Are your children worth 40 minutes a day? Because I think in just that time slot you can effectively immunize them against the relentless flood of junk food that regularly threatens their health. And unlike traditional vaccines, this daily 40-minute vaccine has many additional side benefits. It may reduce their future risk-taking behaviors, improve their grades, lower their chances of depression, decrease their likelihoods of developing chronic diseases including diabetes, heart disease, hypertension, cancer, and elevated cholesterol, and amazingly, it might even immunize your future grandchildren as well.
Maybe it's because they feel they simply aren't able. After all, in the age of overstuffed schedules, 40-minute blocks of time may be tough to come by. Well good news! The daily 40-minute junk food vaccine can be broken down into smaller chunks: two blocks of 10 minutes, one of 20. Even better, you can bank time for future use, meaning that if you happen to have a few spare hours on the weekend you can spend those hours on some of your family's daily 40s.
So is this vaccine expensive? Is that why so many folks seem to be avoiding its purchase? Nope. That's not it either.
Ok, so it's not expensive, the time involved can be broken up into truly manageable segments, and it can even be banked if a parent were able to find some spare time here and there. What's more, it'll confer tremendous health benefits to your children and maybe even your grandchildren. Sounds like a no-brainer.
What is it?
It's cooking. Actual in-your-kitchen, from-whole-ingredients, probably-even-adding-spices, cooking.
Ten minutes for breakfast. Ten minutes to pack lunch. Twenty minutes to prep dinner. Forty minutes total.
And it doesn't need to be gourmet and oftentimes you can get by with far fewer than 40 daily minutes.
Breakfast might be whole-grain toast along with 100 percent peanut butter and some yogurt or cheese. Eggs take minutes to make—seconds if you use a microwave. Steel-cut oats can be made in big batches and frozen in muffin pans. And remember, too, there's no rule that deems eggs, toast, and oatmeal as the only foods kids can eat for breakfast. Leftover dinners, sandwiches—really anything is fair game.
Packing a lunch? How long does a sandwich take to put together along with some fruit? The Internet's full of recipes for homemade, healthier, granola-style bars, and again, leftovers are your family's friends.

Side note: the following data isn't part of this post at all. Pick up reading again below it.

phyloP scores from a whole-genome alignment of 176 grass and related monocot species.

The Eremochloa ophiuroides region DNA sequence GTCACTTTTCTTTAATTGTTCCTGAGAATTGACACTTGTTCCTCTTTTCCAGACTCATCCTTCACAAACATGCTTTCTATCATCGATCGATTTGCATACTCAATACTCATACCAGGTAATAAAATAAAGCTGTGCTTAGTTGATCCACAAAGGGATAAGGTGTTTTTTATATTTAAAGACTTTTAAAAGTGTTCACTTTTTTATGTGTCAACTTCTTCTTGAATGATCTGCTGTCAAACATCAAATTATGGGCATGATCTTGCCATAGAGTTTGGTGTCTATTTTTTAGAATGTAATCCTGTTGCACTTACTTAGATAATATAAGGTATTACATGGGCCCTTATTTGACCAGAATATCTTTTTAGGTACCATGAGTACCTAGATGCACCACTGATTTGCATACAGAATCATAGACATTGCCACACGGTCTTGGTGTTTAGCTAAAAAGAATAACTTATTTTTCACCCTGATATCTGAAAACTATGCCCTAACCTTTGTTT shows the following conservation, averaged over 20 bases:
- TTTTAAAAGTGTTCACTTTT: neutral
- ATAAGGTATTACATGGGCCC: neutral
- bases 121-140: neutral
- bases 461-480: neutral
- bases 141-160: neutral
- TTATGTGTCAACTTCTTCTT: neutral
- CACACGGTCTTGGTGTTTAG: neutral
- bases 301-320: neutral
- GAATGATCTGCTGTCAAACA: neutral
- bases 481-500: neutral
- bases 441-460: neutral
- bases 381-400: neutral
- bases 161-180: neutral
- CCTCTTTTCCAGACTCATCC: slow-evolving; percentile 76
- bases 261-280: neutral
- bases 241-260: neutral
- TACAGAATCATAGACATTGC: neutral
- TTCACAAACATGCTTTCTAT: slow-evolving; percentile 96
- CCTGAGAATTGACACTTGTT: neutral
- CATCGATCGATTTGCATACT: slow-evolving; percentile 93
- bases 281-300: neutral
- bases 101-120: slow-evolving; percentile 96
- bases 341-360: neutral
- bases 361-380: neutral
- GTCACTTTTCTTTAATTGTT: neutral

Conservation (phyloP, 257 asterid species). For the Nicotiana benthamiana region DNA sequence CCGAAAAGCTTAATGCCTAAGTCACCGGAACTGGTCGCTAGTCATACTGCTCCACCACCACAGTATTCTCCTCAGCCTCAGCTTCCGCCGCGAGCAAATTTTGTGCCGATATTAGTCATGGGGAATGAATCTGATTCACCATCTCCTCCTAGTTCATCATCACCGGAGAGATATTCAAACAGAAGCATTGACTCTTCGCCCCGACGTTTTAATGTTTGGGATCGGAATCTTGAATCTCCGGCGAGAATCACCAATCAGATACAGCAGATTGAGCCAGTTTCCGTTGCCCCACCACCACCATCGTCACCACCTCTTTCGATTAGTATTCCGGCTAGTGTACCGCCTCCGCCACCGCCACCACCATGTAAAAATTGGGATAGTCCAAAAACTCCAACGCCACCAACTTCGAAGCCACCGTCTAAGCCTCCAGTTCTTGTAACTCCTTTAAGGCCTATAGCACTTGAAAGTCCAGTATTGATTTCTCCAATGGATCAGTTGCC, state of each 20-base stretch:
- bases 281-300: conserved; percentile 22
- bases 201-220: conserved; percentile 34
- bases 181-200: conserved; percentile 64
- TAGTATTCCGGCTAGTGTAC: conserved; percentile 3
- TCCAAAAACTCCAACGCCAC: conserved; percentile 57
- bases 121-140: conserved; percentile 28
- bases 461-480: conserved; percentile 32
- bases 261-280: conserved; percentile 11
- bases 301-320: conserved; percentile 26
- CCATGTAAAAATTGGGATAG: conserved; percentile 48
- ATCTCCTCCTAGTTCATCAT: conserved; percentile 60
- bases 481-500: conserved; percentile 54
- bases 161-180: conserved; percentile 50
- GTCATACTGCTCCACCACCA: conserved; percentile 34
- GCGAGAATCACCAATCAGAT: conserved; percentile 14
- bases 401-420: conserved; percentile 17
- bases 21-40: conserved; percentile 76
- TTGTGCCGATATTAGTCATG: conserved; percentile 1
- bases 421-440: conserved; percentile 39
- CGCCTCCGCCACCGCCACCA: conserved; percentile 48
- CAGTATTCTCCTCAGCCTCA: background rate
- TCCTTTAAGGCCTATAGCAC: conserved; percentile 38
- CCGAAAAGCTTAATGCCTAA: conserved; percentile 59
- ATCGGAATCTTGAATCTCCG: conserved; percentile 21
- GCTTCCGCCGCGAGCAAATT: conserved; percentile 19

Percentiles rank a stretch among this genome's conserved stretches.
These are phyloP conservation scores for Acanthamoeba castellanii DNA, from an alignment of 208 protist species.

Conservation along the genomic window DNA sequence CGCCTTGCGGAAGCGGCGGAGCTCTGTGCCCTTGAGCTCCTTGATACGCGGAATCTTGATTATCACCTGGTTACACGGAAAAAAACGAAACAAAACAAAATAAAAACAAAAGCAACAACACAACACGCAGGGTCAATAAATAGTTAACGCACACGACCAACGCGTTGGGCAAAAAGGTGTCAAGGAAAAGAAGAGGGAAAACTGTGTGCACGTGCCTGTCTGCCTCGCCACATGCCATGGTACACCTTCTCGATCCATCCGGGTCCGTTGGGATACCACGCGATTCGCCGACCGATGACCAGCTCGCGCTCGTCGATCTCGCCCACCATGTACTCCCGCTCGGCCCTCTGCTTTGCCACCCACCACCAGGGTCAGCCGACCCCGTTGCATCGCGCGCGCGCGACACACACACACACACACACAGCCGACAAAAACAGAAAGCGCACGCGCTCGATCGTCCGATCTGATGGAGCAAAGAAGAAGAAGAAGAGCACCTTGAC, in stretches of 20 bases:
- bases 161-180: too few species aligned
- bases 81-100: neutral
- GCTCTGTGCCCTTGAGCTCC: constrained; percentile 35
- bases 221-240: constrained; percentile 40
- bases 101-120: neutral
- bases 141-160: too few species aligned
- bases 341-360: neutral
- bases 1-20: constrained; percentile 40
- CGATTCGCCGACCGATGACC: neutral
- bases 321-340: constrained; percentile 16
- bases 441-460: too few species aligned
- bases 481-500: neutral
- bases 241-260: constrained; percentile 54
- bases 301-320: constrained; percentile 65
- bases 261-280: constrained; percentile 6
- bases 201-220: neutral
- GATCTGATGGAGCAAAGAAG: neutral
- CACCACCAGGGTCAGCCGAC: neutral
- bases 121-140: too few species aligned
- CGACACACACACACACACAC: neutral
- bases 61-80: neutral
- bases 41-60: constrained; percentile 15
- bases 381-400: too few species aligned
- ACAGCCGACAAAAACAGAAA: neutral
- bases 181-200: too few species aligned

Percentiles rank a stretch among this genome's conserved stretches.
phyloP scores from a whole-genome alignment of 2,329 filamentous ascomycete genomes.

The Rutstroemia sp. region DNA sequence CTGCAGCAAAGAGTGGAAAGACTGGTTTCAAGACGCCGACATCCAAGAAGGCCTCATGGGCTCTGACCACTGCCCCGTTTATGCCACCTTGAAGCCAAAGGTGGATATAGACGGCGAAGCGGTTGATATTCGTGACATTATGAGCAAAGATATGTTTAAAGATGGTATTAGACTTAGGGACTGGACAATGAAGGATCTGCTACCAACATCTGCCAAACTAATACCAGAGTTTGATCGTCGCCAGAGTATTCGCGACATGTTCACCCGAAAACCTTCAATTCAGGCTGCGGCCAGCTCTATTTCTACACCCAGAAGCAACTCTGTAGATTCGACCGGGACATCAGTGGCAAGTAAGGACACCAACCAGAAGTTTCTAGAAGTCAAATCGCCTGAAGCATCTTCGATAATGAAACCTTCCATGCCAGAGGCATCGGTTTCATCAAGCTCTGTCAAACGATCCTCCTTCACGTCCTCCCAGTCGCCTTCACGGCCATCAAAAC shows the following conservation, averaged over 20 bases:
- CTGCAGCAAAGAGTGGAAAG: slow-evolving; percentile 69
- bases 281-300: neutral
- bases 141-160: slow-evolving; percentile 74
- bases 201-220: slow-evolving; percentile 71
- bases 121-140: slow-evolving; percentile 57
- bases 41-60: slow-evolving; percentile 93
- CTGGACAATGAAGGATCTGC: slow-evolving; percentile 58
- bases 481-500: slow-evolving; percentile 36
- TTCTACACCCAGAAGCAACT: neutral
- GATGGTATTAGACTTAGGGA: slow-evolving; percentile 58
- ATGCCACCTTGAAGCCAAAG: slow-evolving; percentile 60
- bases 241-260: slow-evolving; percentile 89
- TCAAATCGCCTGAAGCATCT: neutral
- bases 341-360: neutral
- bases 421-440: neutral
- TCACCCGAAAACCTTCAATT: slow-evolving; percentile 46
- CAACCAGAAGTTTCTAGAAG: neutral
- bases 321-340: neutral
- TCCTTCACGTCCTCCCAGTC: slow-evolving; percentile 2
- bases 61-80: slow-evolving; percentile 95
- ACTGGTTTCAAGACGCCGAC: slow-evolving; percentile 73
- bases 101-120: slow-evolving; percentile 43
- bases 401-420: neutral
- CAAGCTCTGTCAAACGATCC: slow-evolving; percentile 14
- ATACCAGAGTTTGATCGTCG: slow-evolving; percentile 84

Dinner? Either head out and grab a quick-and-easy cookbook, or once again, tour the pretty much limitless resources available to you online. And when you do cook, make sure you double, triple, or quadruple the recipe, as it won't double, triple, or quadruple the time involved—and it'll provide you with leftovers that can either be used for that week's lunches, or frozen for nights when time's truly tight.
Next, up those meals' antes by eating them as a family around a table as often as possible. Involve your family in meal preparation and cooking so that, suddenly, you're not only providing your children with healthier fare, you're providing your children with the healthy living blueprint on which to base their own future parenting. Finally, make eating out with children in restaurants or ordering takeout truly rare celebratory experiences.
Forty minutes a day. I know my kids are worth it and I'm pretty sure your kids are too. Befriend your kitchen and ditch the junk.
Hungry for more? Write to firstname.lastname@example.org with your questions, concerns, and feedback.
Yoni Freedhoff, MD, is an assistant professor of family medicine at the University of Ottawa, where he's the founder and medical director of the Bariatric Medical Institute—dedicated to non-surgical weight management since 2004. Dr. Freedhoff sounds off daily on his award-winning blog, Weighty Matters, and is also easily reachable on Twitter. Dr. Freedhoff's latest book Why Diets Fail and How to Make Yours Work will be published by Simon & Schuster's Free Press in April 2013.